Operaism and post-Operaism: entry for the Encyclopedia of Revolution by Sandro Mezzadra
ITALY, OPERAISM AND POSTOPERAISM
Sandro Mezzadra (Dipartimento di Politica, Istituzioni, Storia – Università di Bologna): firstname.lastname@example.org
Word count: 3270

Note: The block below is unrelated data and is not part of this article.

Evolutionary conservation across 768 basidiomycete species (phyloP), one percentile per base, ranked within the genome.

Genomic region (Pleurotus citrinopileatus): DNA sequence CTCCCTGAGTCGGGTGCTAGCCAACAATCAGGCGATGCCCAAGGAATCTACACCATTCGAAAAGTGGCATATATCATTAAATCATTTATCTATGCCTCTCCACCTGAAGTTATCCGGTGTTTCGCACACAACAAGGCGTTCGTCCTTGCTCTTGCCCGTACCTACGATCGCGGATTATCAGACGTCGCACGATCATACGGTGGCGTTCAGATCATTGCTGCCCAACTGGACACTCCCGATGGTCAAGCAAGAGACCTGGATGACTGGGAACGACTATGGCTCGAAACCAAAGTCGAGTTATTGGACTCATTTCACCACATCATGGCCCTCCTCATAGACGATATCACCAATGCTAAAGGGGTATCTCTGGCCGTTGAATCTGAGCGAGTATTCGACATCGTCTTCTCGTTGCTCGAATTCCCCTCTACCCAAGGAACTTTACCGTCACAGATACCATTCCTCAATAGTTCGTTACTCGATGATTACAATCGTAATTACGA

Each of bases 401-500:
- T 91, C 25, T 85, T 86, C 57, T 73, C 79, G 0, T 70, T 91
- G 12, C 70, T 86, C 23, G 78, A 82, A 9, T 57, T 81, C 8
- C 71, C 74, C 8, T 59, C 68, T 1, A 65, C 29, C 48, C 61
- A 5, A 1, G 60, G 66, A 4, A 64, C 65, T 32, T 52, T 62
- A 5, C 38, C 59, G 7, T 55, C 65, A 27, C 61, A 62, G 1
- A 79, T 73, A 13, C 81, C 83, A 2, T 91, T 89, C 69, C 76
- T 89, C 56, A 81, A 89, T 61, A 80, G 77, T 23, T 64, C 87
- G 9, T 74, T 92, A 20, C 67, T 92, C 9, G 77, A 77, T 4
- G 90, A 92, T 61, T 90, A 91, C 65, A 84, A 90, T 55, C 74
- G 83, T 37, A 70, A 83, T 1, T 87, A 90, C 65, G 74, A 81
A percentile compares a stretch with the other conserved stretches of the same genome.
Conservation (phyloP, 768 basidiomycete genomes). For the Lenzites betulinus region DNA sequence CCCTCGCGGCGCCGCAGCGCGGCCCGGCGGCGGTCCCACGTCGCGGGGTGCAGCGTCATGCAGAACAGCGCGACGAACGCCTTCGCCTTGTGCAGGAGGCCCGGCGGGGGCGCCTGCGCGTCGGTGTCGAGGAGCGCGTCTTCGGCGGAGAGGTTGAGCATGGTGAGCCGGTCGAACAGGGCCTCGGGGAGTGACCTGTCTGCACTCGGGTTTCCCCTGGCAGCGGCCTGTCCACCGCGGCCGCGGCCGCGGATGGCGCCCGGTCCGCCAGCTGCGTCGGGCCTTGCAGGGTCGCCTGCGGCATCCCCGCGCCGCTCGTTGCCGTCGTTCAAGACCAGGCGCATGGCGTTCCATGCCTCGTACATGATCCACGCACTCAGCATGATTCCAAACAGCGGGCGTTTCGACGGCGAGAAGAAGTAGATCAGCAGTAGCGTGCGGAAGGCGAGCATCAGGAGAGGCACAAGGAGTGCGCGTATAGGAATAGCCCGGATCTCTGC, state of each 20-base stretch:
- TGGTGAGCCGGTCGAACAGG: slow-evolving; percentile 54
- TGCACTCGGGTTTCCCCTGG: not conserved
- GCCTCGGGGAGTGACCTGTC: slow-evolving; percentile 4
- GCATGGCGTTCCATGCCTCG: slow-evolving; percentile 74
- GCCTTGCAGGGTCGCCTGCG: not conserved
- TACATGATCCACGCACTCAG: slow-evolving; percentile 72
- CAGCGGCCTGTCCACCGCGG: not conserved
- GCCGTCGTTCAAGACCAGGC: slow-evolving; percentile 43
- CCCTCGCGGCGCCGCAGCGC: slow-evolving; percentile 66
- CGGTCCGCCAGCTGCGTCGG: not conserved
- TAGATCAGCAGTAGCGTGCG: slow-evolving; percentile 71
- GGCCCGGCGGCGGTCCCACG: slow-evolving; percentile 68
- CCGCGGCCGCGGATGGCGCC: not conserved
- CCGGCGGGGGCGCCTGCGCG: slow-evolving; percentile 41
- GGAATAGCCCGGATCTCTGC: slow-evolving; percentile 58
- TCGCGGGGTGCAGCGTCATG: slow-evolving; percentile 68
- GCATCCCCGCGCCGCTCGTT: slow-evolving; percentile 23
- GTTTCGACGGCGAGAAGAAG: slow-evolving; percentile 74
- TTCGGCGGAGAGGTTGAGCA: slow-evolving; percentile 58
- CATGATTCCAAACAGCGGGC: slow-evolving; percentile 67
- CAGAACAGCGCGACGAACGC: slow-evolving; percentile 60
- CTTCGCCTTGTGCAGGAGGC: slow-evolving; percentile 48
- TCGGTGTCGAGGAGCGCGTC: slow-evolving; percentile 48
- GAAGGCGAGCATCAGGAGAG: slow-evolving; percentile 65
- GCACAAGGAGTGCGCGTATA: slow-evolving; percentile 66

Operaismo (“operaism”), also known in the English-speaking world as “autonomist Marxism”, refers to a theoretical and political current of Marxist thought that emerged in Italy in the early 1960s. An original reading of Marx in the framework of the radical workers’ struggles that developed in the country during the whole decade led to the invention of new theoretical concepts (such as technical and political class composition, the mass worker, the refusal of work) and of a new political methodology (the so called militant investigation or co-research). The development of operaism deeply influenced in Italy both political culture and political and social movements in the 1960s and 1970s. The theories of Italian revolutionary operaism, which since 1968 shaped political experiences such as “Potere operaio” (“Workers’ Power”) and the multifarious movements of “Autonomia operaia” (“Workers’ Autonomy”), widely circulated also abroad (for instance in Germany, through a magazine like “Autonomie” and the work by Karl Heinz Roth, in France, through magazines like “Matériaux pour l’intervention”, “Camarades” and the work by Yann Moulier Boutang, and in the US, through a magazine like “Zerowork” and the work by Harry Cleaver). After the repression waves that since April 7th 1979 led to the imprisonment of hundreds of militants and intellectuals of the autonomous movement in Italy, forcing many others to go into exile (mainly to France), the early 1990s marked the beginning of a new theoretical and political season and the birth of what is currently referred to as “postoperaism”. Key to this new season have been such concepts as “general intellect”, “immaterial labor”, “cognitive capitalism”, the “autonomy of migration”, and the “multitude”. Hardt and Negri’s Empire (2000) has widely contributed to the global spreading of such concepts within social movements, Marxist and post-Marxist discussions, as well as cultural and postcolonial studies.